The classroom environment changed tremendously throughout the pandemic, with many children studying at home full- or part-time. This meant additional gear for many, such as tablets and workbooks, while some items like backpacks went unused while studying remotely. As millions of students head back to the classroom for the start of the 2021/22 school year, backpacks will be a necessity again, and experts have some advice to ensure a safer start to the school year.
“With a focus on getting back in the classroom and returning to ‘normal,’ it’s easy to overlook possible injuries caused by everyday school supplies,” said American Academy of Orthopaedic Surgeons spokesperson Emily Dodwell, MD, MPH, FAAOS, a pediatric orthopaedic surgeon at Hospital for Special Surgery in New York. “Backpacks might not seem that high on the list of safety hazards for children, but if too heavy or worn improperly, they can cause pain or injury to muscles and joints. Some potential problems could include wearing the backpack on only one shoulder, or a small child carrying heavy objects like a textbook, tablet or computer.”
As part of its “Prevent Injuries America™” campaign, the AAOS is spreading the word that backpacks that are too heavy or are worn incorrectly can cause numerous problems. Improperly used backpacks may injure or overuse muscles and joints. This can lead to back, neck and shoulder pain, as well as posture problems. This is especially concerning for students in hybrid learning environments because they may need to carry more items back and forth to school and home throughout the week.
Tips for selecting and using school backpacks
Shopping for a backpack is a fun part of preparing to go back to school, but many kids will prioritize fashion over function. Caregivers can help guide children to choose a backpack they like that also benefits their well-being.
AAOS recommends backpacks that are lightweight with a waist or chest strap and two shoulder straps that are wide and padded. Rolling backpacks are a good option as well. If your child resists using a traditional two-strap backpack, a well-structured crossbody bag may be a reasonable compromise.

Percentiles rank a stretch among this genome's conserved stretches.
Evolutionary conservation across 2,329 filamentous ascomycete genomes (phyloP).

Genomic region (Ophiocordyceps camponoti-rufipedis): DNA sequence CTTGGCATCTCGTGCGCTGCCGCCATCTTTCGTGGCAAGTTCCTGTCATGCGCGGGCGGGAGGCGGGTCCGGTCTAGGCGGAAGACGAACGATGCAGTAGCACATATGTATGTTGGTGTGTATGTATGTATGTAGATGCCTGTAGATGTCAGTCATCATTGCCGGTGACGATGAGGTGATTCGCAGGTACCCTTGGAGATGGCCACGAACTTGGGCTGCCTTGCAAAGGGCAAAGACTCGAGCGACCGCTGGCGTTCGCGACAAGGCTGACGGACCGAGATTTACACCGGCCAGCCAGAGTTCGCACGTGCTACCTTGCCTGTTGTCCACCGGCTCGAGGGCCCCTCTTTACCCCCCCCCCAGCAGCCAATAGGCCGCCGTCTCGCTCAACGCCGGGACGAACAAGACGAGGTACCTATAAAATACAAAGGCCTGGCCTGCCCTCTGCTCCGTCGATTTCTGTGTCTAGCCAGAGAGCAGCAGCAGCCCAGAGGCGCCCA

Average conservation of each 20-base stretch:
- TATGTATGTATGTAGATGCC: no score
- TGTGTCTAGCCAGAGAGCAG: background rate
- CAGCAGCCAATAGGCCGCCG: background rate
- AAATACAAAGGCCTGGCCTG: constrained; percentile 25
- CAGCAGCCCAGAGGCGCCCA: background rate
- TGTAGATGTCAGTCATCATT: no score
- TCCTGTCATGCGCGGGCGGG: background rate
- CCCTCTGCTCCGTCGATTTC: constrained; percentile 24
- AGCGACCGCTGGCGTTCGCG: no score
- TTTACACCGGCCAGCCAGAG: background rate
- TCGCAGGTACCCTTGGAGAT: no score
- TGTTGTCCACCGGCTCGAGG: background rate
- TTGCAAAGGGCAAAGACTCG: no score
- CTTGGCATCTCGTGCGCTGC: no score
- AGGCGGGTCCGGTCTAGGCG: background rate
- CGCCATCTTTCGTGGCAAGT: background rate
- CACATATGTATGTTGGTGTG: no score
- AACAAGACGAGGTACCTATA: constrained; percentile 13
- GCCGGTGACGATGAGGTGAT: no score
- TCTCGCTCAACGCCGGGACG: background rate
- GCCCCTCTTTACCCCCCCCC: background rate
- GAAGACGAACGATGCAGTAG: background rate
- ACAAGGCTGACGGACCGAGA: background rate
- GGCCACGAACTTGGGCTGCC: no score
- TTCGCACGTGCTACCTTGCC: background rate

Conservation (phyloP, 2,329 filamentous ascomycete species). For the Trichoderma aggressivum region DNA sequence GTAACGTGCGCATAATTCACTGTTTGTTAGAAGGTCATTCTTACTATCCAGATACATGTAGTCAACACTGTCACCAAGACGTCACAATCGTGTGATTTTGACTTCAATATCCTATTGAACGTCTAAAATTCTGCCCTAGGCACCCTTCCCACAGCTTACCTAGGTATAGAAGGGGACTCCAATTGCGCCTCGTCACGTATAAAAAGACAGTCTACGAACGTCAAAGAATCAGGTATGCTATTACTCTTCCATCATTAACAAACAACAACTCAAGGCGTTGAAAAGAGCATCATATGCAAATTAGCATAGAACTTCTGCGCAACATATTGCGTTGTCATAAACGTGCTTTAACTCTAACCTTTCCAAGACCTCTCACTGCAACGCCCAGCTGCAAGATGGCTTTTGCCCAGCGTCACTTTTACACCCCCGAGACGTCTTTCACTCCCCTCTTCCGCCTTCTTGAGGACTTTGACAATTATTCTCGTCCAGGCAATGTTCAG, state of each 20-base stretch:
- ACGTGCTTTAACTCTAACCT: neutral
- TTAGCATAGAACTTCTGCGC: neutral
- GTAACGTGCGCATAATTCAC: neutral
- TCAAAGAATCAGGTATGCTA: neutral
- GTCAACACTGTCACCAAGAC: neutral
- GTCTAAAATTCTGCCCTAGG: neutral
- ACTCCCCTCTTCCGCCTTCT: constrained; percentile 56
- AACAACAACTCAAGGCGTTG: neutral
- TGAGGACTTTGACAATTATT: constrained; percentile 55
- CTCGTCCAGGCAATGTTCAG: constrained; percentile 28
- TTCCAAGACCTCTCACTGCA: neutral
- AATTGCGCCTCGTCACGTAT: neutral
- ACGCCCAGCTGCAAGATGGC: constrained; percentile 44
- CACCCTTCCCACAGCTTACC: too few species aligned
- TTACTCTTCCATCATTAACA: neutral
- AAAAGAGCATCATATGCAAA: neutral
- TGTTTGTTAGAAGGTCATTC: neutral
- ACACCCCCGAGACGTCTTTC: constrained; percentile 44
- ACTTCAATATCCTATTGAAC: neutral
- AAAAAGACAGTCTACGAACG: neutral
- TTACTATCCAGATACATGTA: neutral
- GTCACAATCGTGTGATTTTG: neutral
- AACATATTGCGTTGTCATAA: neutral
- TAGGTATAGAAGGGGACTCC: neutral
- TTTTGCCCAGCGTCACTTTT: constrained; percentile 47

After you have a well-designed, high-quality backpack, the next step is to use it correctly. To prevent injury when using a backpack, encourage kids to:
1. Always use both shoulder straps when carrying the backpack. The correct use of both of the wide, well-padded shoulder straps will help distribute the weight of the backpack across the back.
2. Ensure the straps are snug to keep the load closer to the back. Backpacks should not be too low and bouncing around while walking.
3. Organize the items inside so that heavier items are low and toward the center of the backpack.
4. Pack light, removing items if the backpack is too heavy. Carry only those items that are required for the day and, if possible, leave unnecessary books at home or school.
5. Lift properly by bending at the knees when picking up a backpack.
What if your child experiences pain?
In addition to helping your student select a good backpack, continue to watch how they use it throughout the school year. If it’s a struggle to put on and take off, you may need to step in.
“If a child complains that his or her bag is too heavy or is hurting his or her back, it is a good idea to lighten the load or consider a wheeled backpack,” said Dodwell.
Whether your child returns to school full time or is on a hybrid schedule, remind them not to carry more than they need at one time. If your student has a locker, encourage them to visit it when time permits throughout the day to swap supplies.
In addition to back pain, watch out for numbness, tingling or discomfort in the arms or legs, symptoms which may also indicate poor backpack fit or too much weight being carried. Don’t ignore any back pain in a child or teenager and reach out to your physician for evaluation. To learn more, visit www.OrthoInfo.org.